Truck Loaded With Radioactive Material Exits San Diego County
Thursday, August 4, 2011
A 400-foot-long big rig hauling a low-level radioactive steam generator from the San Onofre Nuclear Generating Station has left San Diego County. The truck headed is slowly heading north through Riverside and San Bernardino counties en route to a plant in Utah.
The 192-wheel truck will return to San Diego County later this year for three more identical trips, according to Southern California Edison, the utility company moving the 30-year-old generator. Due to its sensitive load, the truck can only travel at night and at speeds of no more than 25 mph.
During the trek out of San Diego County, the truck was twice parked alongside two North County thoroughfares, temporarily blocking traffic lanes and creating a roadside curiosity.
Passers-by would have had to stand by the truck for an hour to receive about the same amount of radiation exposure as they would from a dental X-ray, Andresen said.
On Monday, it was parked on the eastside of Oceanside Boulevard, just east of El Camino Real, according to Oceanside police. On Tuesday, it was parked in the middle of West Mission Road, near North Andreasen Drive in Escondido.
Early Wednesday, the California Highway Patrol escorted the massive truck out of San Diego County and into Riverside County, where it parked near Winchester and Margarita roads in Temecula overnight.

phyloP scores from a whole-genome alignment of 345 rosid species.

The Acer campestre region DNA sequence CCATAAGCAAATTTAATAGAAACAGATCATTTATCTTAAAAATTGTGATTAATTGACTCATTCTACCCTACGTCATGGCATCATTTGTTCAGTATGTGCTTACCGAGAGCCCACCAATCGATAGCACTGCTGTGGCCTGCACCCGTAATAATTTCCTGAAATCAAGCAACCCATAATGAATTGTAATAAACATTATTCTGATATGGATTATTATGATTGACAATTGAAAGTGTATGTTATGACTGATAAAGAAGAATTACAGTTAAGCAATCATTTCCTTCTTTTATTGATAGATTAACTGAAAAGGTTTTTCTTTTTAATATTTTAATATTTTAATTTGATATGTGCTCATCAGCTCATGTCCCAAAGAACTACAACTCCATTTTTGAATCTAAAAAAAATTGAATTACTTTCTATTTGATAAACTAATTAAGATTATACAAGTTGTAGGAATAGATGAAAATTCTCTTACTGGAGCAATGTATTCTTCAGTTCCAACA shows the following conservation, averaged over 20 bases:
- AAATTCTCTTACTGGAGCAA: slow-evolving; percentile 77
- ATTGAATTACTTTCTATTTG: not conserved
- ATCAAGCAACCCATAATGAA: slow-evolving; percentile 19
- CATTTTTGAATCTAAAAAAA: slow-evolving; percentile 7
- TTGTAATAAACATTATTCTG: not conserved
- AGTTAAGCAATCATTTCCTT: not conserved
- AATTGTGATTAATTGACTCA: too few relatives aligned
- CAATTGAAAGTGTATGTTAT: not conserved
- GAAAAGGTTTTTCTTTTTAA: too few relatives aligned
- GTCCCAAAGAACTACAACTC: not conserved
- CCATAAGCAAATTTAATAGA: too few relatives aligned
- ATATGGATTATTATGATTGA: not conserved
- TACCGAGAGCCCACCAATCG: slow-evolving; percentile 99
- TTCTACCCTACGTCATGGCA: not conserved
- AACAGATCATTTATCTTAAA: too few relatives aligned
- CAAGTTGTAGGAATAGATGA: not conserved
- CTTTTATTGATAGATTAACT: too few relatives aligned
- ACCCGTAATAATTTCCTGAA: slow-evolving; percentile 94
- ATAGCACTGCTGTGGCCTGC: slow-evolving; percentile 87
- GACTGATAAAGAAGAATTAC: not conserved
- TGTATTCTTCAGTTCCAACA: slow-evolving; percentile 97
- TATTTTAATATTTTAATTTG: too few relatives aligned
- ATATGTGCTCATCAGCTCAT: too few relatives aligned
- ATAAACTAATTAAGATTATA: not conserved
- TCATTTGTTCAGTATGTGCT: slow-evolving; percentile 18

The 823-mile trip to Clive, Utah, will take three weeks. The exact path of the truck - which is longer than a football field - was being kept under wraps for security reasons.
Once in Utah, the truck will be broken down into seven pieces and shipped back to San Onofre, then reassembled to haul a second generator. The process will be repeated through December until a total of four radioactive steam generators from San Onofre are in Utah for disposal, Andresen said.
The generators are being moved because they have each been replaced by new, nearly identical steam generators brought to California from Japan over the past two years as part of a $674 million project. Southern California Edison decided to replace the large metal capsules after engineers spotted microscopic cracks in some of the generators' internal plumbing.
The generators help to convert the heat of nuclear fission into steam to spin a plant's electricity-generating turbines.
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